Shizuku’s efforts help him select one of the wines for the “Italy vs. France” competition, but he still needs two others. He finds the second one after visiting a bizarre wine shop staffed by twin brothers with very different opinions about wine and the third one after being approached by Maki Saionji, a wine importer and Issei Tomine’s occasional lover. The volume wraps up with both the competition and Shizuku and Issei finally reading the first part of Shizuku’s father’s will, which gives them the clues necessary to find the first of Shizuku’s father’s “Twelve Apostles.”

Hm. Still an enjoyable series overall. The first part of the volume was nice, but a little too removed from the main storyline and a little too serious to be fun despite that. There were some good educational aspects, though - the volume touched on the difference between how Japanese people view drinking tea with a meal (for example, tea can be used to cancel out the flavor of heavy and rich food) and the way wines are traditionally paired with French cuisine (the wine and food should enhance each other rather than cancel each other out). I also liked the father-daughter relationship aspect. The daughter was more responsible and dedicated than she initially appeared to be.

The next part of the volume, the weird wine shop, brought the story back to the restrained wackiness I enjoyed in the first volume. The brothers were amusing, complete opposites. One preferred to focus on wines from wineries with good reputations and would consider nothing else - he didn’t even bother to try all his wines to figure out if they were good, he just assumed they were because of their reputations. The other brother focused entirely on cheap wines and refused to stock anything else. His part of the shop looked like a cheesy dollar store, or maybe a giant “going out of business” sale.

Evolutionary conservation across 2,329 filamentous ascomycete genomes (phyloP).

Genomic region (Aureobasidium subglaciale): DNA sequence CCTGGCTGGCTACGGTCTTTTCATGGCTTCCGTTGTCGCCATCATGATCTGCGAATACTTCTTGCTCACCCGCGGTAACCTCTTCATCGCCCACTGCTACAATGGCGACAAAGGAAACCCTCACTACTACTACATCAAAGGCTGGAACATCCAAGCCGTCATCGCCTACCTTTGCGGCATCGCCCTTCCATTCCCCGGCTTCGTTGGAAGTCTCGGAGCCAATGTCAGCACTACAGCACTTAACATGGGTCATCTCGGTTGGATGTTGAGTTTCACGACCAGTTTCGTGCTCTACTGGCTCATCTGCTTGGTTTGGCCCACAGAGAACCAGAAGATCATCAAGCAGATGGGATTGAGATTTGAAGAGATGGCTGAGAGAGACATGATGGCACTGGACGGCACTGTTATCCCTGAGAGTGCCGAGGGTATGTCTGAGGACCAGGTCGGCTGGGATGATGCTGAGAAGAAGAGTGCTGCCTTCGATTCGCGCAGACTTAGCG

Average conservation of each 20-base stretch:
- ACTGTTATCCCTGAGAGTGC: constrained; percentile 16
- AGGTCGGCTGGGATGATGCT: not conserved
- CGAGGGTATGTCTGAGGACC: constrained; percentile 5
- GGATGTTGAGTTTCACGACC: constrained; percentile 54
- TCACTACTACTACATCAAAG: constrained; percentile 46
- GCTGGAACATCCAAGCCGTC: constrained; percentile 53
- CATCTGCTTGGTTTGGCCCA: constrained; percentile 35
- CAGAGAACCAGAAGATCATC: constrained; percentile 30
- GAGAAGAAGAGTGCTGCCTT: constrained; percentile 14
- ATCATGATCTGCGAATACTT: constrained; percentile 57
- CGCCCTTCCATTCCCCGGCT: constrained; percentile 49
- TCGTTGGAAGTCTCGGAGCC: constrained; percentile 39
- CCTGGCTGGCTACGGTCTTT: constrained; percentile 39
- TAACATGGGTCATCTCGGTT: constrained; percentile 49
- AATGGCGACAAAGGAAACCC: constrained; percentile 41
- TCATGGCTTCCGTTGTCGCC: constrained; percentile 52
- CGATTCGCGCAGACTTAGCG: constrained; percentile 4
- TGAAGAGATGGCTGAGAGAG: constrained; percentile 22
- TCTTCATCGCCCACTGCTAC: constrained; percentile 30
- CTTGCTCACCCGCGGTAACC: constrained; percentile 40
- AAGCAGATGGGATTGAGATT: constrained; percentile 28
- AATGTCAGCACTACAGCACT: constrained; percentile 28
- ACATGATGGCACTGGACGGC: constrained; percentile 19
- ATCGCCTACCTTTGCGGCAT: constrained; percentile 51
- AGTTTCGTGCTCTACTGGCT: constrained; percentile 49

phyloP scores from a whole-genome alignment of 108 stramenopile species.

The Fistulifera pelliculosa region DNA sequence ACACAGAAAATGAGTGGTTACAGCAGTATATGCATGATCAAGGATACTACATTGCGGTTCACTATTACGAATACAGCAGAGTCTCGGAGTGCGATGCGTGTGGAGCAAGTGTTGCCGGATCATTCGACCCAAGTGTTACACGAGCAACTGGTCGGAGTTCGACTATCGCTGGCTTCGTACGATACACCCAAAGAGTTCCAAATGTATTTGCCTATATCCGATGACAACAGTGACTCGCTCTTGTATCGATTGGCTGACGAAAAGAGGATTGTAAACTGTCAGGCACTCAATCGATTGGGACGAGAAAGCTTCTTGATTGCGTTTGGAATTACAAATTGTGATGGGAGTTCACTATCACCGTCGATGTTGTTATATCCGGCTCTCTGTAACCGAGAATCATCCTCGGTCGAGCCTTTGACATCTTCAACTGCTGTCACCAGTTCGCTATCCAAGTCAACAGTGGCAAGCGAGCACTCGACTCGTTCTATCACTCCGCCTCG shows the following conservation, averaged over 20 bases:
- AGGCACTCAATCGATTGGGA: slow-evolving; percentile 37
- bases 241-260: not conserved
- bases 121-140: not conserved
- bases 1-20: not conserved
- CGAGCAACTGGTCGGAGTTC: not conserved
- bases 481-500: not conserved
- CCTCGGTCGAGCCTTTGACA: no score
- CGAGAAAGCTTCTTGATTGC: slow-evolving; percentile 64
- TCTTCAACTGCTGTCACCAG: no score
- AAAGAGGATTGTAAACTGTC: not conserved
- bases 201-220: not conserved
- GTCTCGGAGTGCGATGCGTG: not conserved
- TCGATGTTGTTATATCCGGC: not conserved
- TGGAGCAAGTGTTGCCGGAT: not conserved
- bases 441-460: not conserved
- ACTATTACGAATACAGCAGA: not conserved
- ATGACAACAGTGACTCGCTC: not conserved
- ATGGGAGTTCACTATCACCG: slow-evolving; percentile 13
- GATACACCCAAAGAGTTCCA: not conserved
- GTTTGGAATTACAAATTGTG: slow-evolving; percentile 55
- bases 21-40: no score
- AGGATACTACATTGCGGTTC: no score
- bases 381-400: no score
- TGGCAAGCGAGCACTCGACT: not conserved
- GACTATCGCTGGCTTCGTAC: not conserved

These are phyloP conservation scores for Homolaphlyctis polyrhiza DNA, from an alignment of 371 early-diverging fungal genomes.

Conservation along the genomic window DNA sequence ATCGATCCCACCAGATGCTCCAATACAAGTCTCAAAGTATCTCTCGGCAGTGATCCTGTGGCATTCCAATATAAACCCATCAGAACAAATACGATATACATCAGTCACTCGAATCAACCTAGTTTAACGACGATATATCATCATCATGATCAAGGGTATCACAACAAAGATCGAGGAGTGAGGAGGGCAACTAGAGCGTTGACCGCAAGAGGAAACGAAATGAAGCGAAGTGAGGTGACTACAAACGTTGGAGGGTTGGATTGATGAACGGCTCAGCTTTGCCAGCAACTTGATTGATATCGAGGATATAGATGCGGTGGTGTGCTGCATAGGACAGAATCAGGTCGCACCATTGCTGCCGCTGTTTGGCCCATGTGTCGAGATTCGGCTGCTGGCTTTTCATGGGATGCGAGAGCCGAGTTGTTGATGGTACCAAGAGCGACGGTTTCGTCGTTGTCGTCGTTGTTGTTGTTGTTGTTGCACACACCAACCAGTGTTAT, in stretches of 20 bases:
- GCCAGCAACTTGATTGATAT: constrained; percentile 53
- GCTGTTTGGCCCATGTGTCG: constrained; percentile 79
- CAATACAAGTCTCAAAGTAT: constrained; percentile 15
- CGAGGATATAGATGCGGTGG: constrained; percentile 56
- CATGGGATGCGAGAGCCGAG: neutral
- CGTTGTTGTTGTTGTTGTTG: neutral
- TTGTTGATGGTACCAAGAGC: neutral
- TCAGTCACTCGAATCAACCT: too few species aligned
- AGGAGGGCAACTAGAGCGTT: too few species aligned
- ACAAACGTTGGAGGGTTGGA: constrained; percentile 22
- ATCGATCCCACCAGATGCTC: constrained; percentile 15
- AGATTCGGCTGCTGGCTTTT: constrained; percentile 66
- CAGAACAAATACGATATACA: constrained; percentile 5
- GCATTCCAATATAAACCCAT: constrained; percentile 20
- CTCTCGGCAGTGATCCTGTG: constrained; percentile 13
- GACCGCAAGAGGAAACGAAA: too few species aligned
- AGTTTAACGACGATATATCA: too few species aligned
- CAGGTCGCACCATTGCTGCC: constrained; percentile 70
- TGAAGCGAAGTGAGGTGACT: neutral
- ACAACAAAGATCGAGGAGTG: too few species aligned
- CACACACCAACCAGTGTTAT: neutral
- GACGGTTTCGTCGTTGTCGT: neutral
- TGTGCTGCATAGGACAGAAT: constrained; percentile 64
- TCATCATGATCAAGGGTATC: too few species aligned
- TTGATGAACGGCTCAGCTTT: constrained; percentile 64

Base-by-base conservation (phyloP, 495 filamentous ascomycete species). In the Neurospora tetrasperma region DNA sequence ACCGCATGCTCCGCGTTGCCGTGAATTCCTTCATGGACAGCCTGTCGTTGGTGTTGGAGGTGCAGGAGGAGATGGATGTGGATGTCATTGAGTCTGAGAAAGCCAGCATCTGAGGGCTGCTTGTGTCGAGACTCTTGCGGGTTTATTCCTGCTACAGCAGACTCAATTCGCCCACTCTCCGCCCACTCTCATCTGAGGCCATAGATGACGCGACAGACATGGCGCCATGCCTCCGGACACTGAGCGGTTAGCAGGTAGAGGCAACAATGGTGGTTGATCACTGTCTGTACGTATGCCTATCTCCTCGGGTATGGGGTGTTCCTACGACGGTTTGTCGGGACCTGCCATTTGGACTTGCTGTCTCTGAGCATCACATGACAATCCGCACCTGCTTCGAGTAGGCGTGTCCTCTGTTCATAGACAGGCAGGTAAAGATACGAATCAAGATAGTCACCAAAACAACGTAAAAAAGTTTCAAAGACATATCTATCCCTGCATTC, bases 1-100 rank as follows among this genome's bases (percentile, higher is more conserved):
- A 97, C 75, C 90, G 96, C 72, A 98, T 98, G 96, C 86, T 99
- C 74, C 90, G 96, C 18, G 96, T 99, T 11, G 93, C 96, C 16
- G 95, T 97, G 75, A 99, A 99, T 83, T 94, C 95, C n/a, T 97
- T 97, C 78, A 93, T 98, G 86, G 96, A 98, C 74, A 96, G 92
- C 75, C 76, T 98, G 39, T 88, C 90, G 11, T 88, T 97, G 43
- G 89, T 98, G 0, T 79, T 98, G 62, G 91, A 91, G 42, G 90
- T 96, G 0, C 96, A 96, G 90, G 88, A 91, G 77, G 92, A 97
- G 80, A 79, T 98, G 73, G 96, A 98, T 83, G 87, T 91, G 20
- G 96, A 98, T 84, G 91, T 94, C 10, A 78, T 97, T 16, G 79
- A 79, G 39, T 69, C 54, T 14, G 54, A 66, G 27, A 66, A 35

The one thing I absolutely didn’t like about that part of the volume was the brothers’ father. I think readers were supposed to view him as being at least as amusing as his sons, but I just thought he was a horrible human being. In order to get his sons to cooperate and improve the family business, he

lied to them and told them he had cancer.

(spoiler show)

I mean, what kind of person does that? Thankfully, there was no sign that Shizuku and Miyabi would be returning there anytime soon.

For me, the weakest part of the volume was the wine competition. It went very quickly, and I felt like I had a much better grasp on the appeals of the French wines than I did on the Italian ones, since so much of the volume had been devoted to those. The final verdict was interesting, though. I was left with the impression that, if you’re unfamiliar with wine and looking to select a decent cheap one, it’s probably best to go with an Italian wine, but if you’re a bit more experienced and looking for more variety, French might be the way to go.

One ongoing bit of mystery: the identity of the woman who declared the competition’s final verdict and who gave Shizuku advice that helped him with his wine selections. She looked like a random cranky old woman when she was first introduced, but it soon became clear that she was quite wealthy and had probably known Shizuku’s father very well.

This volume left me feeling a little less excited overall than the first one, but the educational aspects were still pretty good and I’m still looking forward to seeing what else the series has in store for readers. It looks like Shizuku will be spending at least part of the next volume working with an amnesiac artist in an effort to find out what she knows about the First Apostle.

A couple things that struck me: even with help from all of his wine-possessing friends, Shizuku is going to end up spending a small fortune trying to get up to speed on wines; and, if they weren’t rivals, Shizuku and Issei would probably make for decent wine-tasting friends since they keep selecting/appreciating the same things.

Additional Comments:

My feelings about the artwork are still largely the same: it’s lovely, although noticeably focused on characters over backgrounds. However, there were a couple parts in this volume where I felt Okimoto slipped up a bit: a three-page section showing Shizuku back at the Wine Division, helping the chief with a wine cellar and receiving a dessert wine from him, and a panel in which Sara cutely encouraged people to taste the “Italy vs. France” wines. The bit with the chief looked unfinished, as though some of the screentone had been forgotten, and some of the linework was unusually thick. The panel with Sara was mostly fine, but her lips were odd, like she’d only put makeup on the right half of them.

 

(Original review posted on A Library Girl's Familiar Diversions.)